Rise of the Lowly Food Bloggers

Since I've officially taken on the mantle of "Food Blogger," Spokane Books Blog thought I should take a look at a recent artice, "Why Food Bloggers Are Here to Stay." Jenny An reports;

Food blogs and bloggers have become a new staple of online foodwriting. They are everywhere, but bloggers themselves are still struggling to gain legitimacy...

A few high profile bloggers have parlayed their visibility into book deals, such as Former Chez Panisse Pastry Chef David Lebovitz, Pim’s Pim Techamuanvivit and recently, Deb Perelman of Smitten Kitchen. A few more have been able to go into blogging full-time such as Gim. Still others have turned food blogging into a full-time writing career , such as Carly Fisher of Chicago Brunch Blog who now blogs for NBC Chicago.

However, these bloggers are the exception. Phil Lees, of The Last Appetite and a Wall Street Journal contributor, wrote on his site: “I briefly made a living from my blogs alone but this was because I was living in one of the world’s poorest nations…”

Questions continue to pop up about how “professional” a food blogger really can be. After all, some say, they don’t have the ethical auspice of an established brand to hold them to standards. The truth is, established sites like Yelp, Chow and Eater are taking big steps to establish the “lowly” food blogger as an invaluable part of the food industry hierarchy. Even independent bloggers are becoming more and more important as a resource for the food hungry and curious. Bloggers might be vying for respect with established media outlets, but they are certainly here to stay.

I guess I'm one of those independent "lowly" food bloggers. I blog as a personal discipline that connects me in generative ways to the community and the world. It's been a place where I've learned to be a better writer. I'm still not a good editor but at least now I'm horrified by typos and misplaced apostrophe's whereas before I didn't really care. It's been an integrative space for me to use my photography. It has been a living business card that has opened up opportunities to share a message that I think is important. Most of the high profile platforms I have been given, from the New York Times to PBS to NPR, have opened up because of the blog.

Someone asked me recently for advice on how to increase readership for their blog. I don't think that's the best question to start with in blogging but if you're interested, my advice is as follows;

- Post something almost every day. If you go through a dry spell without posting don't get all apologetic about not having posted in awhile. Just get to posting again.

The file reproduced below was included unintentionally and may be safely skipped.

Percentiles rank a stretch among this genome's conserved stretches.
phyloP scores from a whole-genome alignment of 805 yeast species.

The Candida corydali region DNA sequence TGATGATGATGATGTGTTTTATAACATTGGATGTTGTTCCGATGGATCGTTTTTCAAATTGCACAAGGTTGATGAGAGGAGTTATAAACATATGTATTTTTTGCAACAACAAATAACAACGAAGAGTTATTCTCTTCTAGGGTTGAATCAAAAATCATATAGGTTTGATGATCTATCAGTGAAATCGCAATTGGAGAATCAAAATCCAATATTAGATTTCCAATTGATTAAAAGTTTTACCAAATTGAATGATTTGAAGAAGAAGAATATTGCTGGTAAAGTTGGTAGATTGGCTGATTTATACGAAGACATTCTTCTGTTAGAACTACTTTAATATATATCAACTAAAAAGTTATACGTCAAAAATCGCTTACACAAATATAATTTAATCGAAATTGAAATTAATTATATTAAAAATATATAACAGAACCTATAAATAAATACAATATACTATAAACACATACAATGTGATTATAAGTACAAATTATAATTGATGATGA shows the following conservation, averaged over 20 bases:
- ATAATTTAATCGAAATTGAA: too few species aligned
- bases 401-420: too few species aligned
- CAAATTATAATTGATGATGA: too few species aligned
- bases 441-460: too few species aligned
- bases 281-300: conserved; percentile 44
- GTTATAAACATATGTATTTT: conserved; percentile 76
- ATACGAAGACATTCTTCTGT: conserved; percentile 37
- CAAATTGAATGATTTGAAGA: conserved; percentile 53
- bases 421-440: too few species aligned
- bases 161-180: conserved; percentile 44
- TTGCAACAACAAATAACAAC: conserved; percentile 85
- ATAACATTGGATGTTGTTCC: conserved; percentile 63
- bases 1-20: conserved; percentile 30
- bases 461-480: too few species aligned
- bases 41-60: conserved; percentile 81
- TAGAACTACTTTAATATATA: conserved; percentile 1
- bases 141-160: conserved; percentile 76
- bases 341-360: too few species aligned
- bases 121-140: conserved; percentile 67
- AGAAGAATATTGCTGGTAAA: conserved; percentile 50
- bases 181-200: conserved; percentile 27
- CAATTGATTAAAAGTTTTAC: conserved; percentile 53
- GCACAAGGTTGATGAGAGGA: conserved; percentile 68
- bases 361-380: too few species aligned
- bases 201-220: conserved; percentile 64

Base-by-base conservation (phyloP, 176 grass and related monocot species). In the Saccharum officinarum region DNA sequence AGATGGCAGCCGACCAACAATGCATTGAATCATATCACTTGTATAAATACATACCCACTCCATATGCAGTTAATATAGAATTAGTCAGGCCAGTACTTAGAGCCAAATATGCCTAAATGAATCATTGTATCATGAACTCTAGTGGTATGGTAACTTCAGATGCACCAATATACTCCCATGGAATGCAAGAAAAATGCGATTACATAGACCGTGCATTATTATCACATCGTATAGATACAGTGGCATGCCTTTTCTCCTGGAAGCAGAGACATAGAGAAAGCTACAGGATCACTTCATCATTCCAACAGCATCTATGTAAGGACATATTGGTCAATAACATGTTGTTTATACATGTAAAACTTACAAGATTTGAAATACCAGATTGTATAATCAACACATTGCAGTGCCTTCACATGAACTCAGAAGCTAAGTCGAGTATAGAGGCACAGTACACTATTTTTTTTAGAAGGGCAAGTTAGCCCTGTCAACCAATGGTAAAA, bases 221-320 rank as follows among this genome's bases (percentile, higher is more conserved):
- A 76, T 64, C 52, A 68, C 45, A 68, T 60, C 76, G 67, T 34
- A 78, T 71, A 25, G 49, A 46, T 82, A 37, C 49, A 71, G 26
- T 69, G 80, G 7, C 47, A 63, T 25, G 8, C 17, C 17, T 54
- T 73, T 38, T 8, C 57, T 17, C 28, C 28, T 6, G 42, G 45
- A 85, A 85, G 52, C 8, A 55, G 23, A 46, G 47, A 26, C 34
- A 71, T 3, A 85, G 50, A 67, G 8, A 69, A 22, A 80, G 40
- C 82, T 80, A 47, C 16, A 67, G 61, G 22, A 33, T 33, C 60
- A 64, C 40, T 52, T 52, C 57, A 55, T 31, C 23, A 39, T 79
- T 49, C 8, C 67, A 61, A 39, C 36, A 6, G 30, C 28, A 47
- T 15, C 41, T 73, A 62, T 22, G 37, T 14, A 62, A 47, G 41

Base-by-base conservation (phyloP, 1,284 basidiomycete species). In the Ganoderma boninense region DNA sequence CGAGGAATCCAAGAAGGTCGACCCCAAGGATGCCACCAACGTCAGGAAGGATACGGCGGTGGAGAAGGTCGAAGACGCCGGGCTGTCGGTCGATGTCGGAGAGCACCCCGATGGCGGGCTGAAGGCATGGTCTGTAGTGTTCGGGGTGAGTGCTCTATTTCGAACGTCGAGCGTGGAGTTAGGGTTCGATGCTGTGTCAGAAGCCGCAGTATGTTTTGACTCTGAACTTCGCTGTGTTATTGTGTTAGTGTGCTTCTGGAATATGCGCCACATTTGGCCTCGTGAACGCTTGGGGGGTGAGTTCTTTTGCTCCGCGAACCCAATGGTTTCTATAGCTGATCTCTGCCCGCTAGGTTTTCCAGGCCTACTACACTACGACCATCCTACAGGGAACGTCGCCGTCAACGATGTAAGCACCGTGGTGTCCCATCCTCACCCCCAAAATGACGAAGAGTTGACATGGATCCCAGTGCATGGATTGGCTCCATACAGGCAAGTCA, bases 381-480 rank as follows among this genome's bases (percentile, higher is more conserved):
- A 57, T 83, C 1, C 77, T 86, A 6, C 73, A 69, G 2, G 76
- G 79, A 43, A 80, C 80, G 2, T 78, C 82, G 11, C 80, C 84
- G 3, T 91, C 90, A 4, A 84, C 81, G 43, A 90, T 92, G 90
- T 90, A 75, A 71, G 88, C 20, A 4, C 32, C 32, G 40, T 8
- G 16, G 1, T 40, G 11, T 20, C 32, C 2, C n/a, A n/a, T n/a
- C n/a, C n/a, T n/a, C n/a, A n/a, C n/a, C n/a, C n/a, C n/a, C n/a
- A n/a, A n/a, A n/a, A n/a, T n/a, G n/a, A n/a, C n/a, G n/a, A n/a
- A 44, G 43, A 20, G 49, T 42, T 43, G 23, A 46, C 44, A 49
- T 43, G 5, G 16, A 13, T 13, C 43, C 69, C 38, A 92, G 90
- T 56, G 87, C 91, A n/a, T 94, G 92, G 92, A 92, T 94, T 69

- Take note of what people respond to the most on the blog – what do people comment on, what posts get the most views (you’ll want to use Google Analytics to help understand what people are reading most). Having said that, I post stuff that may not be as popular simply because it’s important to me. Don't just be a page view counter. Write about things that are important to you and a community will emerge as you connect with others.

- Try to craft catchy headlines. I’ve found that I can write a great post but if the headline isn’t provocative it doesn’t get nearly the readership. But make sure the headline is accurate and true.

- Pictures always add to the pleasure of reading a blog, and better yet pictures you’ve taken. I am in the habit of taking my camera with me and I have sort of created my own stock photo library to draw on. Stock Exchange is a good source of free stock photos – make sure they aren’t so big a file size they slow down the site.

- Twitter has helped a lot and I recommend it as a way to raise visibility of posts and even more than that, a way to find interesting blog post material. Open a twitter acct and “follow” people who share similar interests in your region and the issues you write about on the blog. They’ll likely follow you back and help spread the word about the blog. Have a link on the blog for people to follow to Twitter. You can link Typepad to Twitter so that it automatically posts your blog posts to the Twitter feed. 

- Ditto the above for Facebook. Make sure people have the ability to "Like" individual posts and the whole blog on Facebook.

- Always respond to comments people make, even if just to say thanks.

- While surfing the web bookmark web sites and web articles you find interesting so you can come back and post about them.

- Make sure you’re accurate and that you don’t mind whatever you write being attached to you for the long haul. The web lasts forever.